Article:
On March 20, I published a commentary, “A Proposal for Improving the FCC’s Merger Review Process,” suggesting that the newly-reconstituted Federal Communications Commission, with Ajit Pai as its new Chairman, issue a policy statement that clearly indicates the manner in which, going forward, it intends to conduct merger reviews. This piece is the latest in a series of Free State Foundation commentaries, all published since the beginning of this year, containing fresh proposals for reforming communications policies.
The latest commentary highlights these problematic aspects of the manner in which merger reviews presently are conducted: (1) the reviews take too long to complete; (2) the competition analyses performed by the FCC largely duplicate those of the antitrust authorities (usually the Department of Justice); and (3) the FCC all too frequently abuses its “public interest” authority by imposing conditions unrelated to any transaction-specific harms.
Invoking the vague congressional delegation granting it authority to approve proposed license and authorizations transfers only if they are in the “public interest,” the Commission far too often engages, as I put it long ago in a March 2000 Legal Time column, in “regulation by condition.”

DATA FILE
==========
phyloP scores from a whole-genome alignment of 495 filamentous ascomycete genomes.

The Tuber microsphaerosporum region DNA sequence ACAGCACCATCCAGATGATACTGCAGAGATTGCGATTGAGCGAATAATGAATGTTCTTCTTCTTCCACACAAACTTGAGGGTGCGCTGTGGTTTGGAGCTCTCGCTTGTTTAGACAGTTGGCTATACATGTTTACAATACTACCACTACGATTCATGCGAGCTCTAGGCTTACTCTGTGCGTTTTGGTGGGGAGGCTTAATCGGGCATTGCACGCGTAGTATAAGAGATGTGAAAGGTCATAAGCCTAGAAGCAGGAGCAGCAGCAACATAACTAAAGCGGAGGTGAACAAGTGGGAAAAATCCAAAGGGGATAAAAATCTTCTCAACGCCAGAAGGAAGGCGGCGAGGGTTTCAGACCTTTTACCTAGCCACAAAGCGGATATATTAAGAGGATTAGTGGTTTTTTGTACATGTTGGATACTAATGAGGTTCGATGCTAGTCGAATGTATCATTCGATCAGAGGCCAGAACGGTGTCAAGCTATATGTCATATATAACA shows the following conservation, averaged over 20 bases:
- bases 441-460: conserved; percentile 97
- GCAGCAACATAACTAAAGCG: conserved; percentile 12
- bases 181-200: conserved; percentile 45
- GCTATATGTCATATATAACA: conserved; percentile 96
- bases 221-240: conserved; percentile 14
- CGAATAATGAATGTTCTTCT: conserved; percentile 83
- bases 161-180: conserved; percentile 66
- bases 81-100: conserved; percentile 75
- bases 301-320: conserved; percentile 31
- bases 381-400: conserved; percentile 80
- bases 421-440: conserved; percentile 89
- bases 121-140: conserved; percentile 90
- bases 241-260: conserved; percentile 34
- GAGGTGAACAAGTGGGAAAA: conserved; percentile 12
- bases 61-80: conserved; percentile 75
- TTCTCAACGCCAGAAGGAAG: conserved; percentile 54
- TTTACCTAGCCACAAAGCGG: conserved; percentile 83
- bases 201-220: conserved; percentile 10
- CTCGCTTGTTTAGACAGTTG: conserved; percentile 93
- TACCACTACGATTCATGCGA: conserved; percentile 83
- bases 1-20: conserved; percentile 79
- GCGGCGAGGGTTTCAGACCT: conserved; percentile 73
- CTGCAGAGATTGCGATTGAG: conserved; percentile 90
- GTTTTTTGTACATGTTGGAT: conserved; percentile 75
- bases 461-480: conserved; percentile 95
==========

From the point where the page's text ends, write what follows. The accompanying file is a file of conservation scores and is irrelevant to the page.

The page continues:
To remedy, or at least minimize the problematic aspects of the current merger review process, I suggest the new policy statement contain at least these two fundamental elements:
· A commitment to complete review of proposed mergers in a timely fashion.
· A commitment to refrain from imposing conditions on approvals of transactions unless they are narrowly tailored to address harms uniquely presented by the specific transaction.
Please see the entire commentary for a complete explanation of what’s wrong with the current FCC merger review process and my proposal for improving the process through issuance of an agency policy statement.
Along with my Free State Foundation colleague Seth Cooper as a coauthor on several, I have published six other papers this year with fresh proposals for reforming communications policy. Each one focuses on reformist actions that the FCC itself can take without waiting for Congress to act. These papers, with links and a brief summary description are below.